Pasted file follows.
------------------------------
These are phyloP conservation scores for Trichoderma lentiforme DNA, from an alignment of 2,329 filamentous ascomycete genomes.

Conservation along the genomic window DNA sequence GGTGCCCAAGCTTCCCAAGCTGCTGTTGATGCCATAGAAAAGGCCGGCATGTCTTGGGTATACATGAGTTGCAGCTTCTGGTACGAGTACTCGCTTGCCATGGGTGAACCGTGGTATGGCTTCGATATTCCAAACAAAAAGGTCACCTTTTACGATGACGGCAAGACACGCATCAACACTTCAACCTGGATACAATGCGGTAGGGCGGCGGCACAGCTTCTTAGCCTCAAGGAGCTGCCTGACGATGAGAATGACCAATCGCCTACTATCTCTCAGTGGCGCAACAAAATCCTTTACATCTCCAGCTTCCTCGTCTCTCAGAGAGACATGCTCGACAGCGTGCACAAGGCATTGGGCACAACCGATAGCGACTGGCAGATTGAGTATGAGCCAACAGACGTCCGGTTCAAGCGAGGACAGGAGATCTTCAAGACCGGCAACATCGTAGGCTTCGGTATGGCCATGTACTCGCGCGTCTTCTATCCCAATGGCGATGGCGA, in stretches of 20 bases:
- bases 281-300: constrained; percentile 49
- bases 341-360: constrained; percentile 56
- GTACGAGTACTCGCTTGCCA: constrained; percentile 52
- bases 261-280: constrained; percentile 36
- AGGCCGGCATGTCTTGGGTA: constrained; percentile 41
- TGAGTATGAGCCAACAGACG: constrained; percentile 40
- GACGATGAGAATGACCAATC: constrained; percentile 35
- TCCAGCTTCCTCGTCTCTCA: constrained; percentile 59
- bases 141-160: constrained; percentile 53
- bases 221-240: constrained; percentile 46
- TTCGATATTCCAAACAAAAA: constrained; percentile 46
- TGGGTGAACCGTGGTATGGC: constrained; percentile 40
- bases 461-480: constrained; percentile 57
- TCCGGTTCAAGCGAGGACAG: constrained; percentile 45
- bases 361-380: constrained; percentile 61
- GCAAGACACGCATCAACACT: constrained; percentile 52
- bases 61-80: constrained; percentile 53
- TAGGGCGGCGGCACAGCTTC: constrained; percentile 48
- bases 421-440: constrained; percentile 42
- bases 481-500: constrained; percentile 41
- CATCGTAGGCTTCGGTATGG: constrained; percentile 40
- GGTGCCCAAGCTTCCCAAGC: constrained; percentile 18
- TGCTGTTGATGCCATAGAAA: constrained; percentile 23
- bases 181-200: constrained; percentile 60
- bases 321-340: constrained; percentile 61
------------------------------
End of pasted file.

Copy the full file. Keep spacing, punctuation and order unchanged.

These are phyloP conservation scores for Trichoderma lentiforme DNA, from an alignment of 2,329 filamentous ascomycete genomes.

Conservation along the genomic window DNA sequence GGTGCCCAAGCTTCCCAAGCTGCTGTTGATGCCATAGAAAAGGCCGGCATGTCTTGGGTATACATGAGTTGCAGCTTCTGGTACGAGTACTCGCTTGCCATGGGTGAACCGTGGTATGGCTTCGATATTCCAAACAAAAAGGTCACCTTTTACGATGACGGCAAGACACGCATCAACACTTCAACCTGGATACAATGCGGTAGGGCGGCGGCACAGCTTCTTAGCCTCAAGGAGCTGCCTGACGATGAGAATGACCAATCGCCTACTATCTCTCAGTGGCGCAACAAAATCCTTTACATCTCCAGCTTCCTCGTCTCTCAGAGAGACATGCTCGACAGCGTGCACAAGGCATTGGGCACAACCGATAGCGACTGGCAGATTGAGTATGAGCCAACAGACGTCCGGTTCAAGCGAGGACAGGAGATCTTCAAGACCGGCAACATCGTAGGCTTCGGTATGGCCATGTACTCGCGCGTCTTCTATCCCAATGGCGATGGCGA, in stretches of 20 bases:
- bases 281-300: constrained; percentile 49
- bases 341-360: constrained; percentile 56
- GTACGAGTACTCGCTTGCCA: constrained; percentile 52
- bases 261-280: constrained; percentile 36
- AGGCCGGCATGTCTTGGGTA: constrained; percentile 41
- TGAGTATGAGCCAACAGACG: constrained; percentile 40
- GACGATGAGAATGACCAATC: constrained; percentile 35
- TCCAGCTTCCTCGTCTCTCA: constrained; percentile 59
- bases 141-160: constrained; percentile 53
- bases 221-240: constrained; percentile 46
- TTCGATATTCCAAACAAAAA: constrained; percentile 46
- TGGGTGAACCGTGGTATGGC: constrained; percentile 40
- bases 461-480: constrained; percentile 57
- TCCGGTTCAAGCGAGGACAG: constrained; percentile 45
- bases 361-380: constrained; percentile 61
- GCAAGACACGCATCAACACT: constrained; percentile 52
- bases 61-80: constrained; percentile 53
- TAGGGCGGCGGCACAGCTTC: constrained; percentile 48
- bases 421-440: constrained; percentile 42
- bases 481-500: constrained; percentile 41
- CATCGTAGGCTTCGGTATGG: constrained; percentile 40
- GGTGCCCAAGCTTCCCAAGC: constrained; percentile 18
- TGCTGTTGATGCCATAGAAA: constrained; percentile 23
- bases 181-200: constrained; percentile 60
- bases 321-340: constrained; percentile 61